Estoppel certificates are extremely useful in defeating groundless claims made by residents.  Estoppel certificates bar and prevent the resident from later on asserting a fact or a claim that is inconsistent with the facts acknowledged and agreed to by the resident in the estoppel certificate.  The most critical fact for a resident to acknowledge (admit) in an estoppel certificate is that the landlord is not in default of the lease.  Because the resident acknowledges in writing that the landlord is not in default of the lease, the resident cannot later make up a host of reasons (excuses) to either defend the landlord’s money claim or assert a countersuit against landlord.  Properly drafted estoppel certificates can be used to combat many common resident scenarios.  For examples, estoppel certificates can be used to address the bogus collection defense; the manufactured default because I’m buying a house gambit; and the you discriminated against me allegation.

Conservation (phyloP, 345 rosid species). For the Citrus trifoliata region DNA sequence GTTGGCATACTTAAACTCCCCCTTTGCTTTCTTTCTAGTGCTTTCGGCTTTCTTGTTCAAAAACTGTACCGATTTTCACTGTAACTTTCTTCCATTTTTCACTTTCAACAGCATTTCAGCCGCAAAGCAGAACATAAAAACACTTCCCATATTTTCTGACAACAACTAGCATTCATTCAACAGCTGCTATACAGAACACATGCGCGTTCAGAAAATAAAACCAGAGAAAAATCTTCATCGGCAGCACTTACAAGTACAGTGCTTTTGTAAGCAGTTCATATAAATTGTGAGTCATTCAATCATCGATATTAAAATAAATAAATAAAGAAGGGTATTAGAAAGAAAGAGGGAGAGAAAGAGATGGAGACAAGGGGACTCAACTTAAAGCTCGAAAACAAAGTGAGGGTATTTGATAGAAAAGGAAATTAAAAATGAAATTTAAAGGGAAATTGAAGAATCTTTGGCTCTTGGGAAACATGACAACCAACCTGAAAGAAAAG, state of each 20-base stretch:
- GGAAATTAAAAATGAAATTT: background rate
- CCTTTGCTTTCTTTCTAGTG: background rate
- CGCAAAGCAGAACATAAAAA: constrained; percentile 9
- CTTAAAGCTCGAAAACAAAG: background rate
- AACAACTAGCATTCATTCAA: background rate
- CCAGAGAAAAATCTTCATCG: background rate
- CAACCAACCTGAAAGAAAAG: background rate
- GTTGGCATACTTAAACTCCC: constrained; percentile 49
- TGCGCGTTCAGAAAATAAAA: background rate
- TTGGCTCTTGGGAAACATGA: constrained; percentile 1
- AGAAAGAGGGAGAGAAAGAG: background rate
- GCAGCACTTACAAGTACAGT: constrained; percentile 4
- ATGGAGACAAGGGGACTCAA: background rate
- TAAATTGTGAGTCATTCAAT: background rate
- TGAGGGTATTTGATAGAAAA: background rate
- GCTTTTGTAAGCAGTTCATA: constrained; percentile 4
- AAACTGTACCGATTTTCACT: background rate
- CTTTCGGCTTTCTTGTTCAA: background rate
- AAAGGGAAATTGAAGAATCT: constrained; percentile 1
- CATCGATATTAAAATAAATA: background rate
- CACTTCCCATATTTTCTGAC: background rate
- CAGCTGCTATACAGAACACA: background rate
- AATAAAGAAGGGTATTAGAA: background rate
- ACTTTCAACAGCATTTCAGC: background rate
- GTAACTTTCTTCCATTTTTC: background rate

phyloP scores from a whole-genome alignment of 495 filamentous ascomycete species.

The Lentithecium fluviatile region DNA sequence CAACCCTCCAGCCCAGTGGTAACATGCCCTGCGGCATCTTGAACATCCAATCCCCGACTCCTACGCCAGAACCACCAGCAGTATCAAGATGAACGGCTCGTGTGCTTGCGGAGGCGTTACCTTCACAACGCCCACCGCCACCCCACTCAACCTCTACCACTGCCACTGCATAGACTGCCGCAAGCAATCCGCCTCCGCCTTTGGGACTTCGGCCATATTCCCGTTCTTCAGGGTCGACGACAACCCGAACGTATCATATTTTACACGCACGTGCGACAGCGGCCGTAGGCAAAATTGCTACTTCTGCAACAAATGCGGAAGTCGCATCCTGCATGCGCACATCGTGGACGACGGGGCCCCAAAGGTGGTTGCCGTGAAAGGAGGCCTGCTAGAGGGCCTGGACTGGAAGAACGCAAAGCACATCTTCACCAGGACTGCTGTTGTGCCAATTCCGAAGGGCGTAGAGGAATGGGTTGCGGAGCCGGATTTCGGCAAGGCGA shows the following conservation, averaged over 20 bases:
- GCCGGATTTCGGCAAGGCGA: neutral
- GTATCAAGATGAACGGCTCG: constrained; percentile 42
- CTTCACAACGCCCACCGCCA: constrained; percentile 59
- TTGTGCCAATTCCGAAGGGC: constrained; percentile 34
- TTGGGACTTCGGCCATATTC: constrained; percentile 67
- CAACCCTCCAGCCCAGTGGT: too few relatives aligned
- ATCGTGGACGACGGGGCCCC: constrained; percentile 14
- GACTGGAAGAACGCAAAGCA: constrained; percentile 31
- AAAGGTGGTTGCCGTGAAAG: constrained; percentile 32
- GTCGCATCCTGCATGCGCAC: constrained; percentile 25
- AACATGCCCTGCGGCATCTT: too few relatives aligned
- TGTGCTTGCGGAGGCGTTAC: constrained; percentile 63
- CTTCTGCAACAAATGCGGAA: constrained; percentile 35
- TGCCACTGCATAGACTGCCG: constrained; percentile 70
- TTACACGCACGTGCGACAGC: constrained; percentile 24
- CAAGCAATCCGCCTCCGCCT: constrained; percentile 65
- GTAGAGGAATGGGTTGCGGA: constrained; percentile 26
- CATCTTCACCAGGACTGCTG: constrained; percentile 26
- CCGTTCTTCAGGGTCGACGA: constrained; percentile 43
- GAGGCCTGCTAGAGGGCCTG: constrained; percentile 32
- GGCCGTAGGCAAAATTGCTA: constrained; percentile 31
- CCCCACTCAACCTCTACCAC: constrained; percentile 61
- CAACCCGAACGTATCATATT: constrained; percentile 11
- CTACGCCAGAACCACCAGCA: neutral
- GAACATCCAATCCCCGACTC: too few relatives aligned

The value of an estoppel certificate becomes obvious when a typical industry collection case is reviewed.  Resident defaults and moves out.  The resident’s account is sent to collection.  Two years later, when the collection suit goes to trial, the entire property management staff no longer works on the property.  In fact, the community is now managed by a different company.  The resident defends the case by contending that the landlord was in default and that the former onsite team made all sorts of promises and verbal agreements with the resident.  Without an estoppel certificate, this would be a difficult case to win.  You may not be able to produce any witnesses (the former onsite team) to deny and refute the resident’s allegations.  With an estoppel certificate, the resident’s case is dead in the water.